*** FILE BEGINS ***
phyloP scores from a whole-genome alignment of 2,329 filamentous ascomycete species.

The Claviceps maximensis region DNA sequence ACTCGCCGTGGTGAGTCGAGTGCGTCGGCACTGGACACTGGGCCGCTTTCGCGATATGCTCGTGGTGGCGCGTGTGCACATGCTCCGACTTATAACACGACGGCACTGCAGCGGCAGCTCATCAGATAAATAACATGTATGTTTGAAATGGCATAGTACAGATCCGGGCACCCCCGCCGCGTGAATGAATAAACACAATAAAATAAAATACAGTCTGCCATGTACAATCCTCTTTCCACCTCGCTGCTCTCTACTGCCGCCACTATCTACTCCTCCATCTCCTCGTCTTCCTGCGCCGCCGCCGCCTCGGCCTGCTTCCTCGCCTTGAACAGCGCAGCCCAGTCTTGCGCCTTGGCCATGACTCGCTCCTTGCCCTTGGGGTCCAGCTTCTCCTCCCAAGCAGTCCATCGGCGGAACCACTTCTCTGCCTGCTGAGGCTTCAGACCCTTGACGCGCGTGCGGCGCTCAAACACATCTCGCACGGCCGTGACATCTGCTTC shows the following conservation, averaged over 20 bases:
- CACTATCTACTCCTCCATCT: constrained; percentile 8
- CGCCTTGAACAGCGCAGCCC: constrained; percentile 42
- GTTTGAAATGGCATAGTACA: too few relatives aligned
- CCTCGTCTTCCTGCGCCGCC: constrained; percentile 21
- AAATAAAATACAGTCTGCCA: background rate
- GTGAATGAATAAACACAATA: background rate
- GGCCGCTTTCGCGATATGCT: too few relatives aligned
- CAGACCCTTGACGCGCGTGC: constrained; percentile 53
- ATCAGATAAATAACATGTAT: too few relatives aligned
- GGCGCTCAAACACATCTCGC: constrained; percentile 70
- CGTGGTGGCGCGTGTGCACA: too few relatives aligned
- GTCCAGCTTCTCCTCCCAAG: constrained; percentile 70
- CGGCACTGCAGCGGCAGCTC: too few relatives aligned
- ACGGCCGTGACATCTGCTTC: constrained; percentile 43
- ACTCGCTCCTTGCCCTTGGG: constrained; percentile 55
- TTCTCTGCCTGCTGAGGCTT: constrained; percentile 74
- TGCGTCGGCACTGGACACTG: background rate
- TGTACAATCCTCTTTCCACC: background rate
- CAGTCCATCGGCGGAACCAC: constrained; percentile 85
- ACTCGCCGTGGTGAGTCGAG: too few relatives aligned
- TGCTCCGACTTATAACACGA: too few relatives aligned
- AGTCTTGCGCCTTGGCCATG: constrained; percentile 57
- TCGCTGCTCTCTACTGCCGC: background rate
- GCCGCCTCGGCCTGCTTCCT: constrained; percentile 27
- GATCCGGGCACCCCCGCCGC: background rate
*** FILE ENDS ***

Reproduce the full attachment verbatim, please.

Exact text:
phyloP scores from a whole-genome alignment of 2,329 filamentous ascomycete species.

The Claviceps maximensis region DNA sequence ACTCGCCGTGGTGAGTCGAGTGCGTCGGCACTGGACACTGGGCCGCTTTCGCGATATGCTCGTGGTGGCGCGTGTGCACATGCTCCGACTTATAACACGACGGCACTGCAGCGGCAGCTCATCAGATAAATAACATGTATGTTTGAAATGGCATAGTACAGATCCGGGCACCCCCGCCGCGTGAATGAATAAACACAATAAAATAAAATACAGTCTGCCATGTACAATCCTCTTTCCACCTCGCTGCTCTCTACTGCCGCCACTATCTACTCCTCCATCTCCTCGTCTTCCTGCGCCGCCGCCGCCTCGGCCTGCTTCCTCGCCTTGAACAGCGCAGCCCAGTCTTGCGCCTTGGCCATGACTCGCTCCTTGCCCTTGGGGTCCAGCTTCTCCTCCCAAGCAGTCCATCGGCGGAACCACTTCTCTGCCTGCTGAGGCTTCAGACCCTTGACGCGCGTGCGGCGCTCAAACACATCTCGCACGGCCGTGACATCTGCTTC shows the following conservation, averaged over 20 bases:
- CACTATCTACTCCTCCATCT: constrained; percentile 8
- CGCCTTGAACAGCGCAGCCC: constrained; percentile 42
- GTTTGAAATGGCATAGTACA: too few relatives aligned
- CCTCGTCTTCCTGCGCCGCC: constrained; percentile 21
- AAATAAAATACAGTCTGCCA: background rate
- GTGAATGAATAAACACAATA: background rate
- GGCCGCTTTCGCGATATGCT: too few relatives aligned
- CAGACCCTTGACGCGCGTGC: constrained; percentile 53
- ATCAGATAAATAACATGTAT: too few relatives aligned
- GGCGCTCAAACACATCTCGC: constrained; percentile 70
- CGTGGTGGCGCGTGTGCACA: too few relatives aligned
- GTCCAGCTTCTCCTCCCAAG: constrained; percentile 70
- CGGCACTGCAGCGGCAGCTC: too few relatives aligned
- ACGGCCGTGACATCTGCTTC: constrained; percentile 43
- ACTCGCTCCTTGCCCTTGGG: constrained; percentile 55
- TTCTCTGCCTGCTGAGGCTT: constrained; percentile 74
- TGCGTCGGCACTGGACACTG: background rate
- TGTACAATCCTCTTTCCACC: background rate
- CAGTCCATCGGCGGAACCAC: constrained; percentile 85
- ACTCGCCGTGGTGAGTCGAG: too few relatives aligned
- TGCTCCGACTTATAACACGA: too few relatives aligned
- AGTCTTGCGCCTTGGCCATG: constrained; percentile 57
- TCGCTGCTCTCTACTGCCGC: background rate
- GCCGCCTCGGCCTGCTTCCT: constrained; percentile 27
- GATCCGGGCACCCCCGCCGC: background rate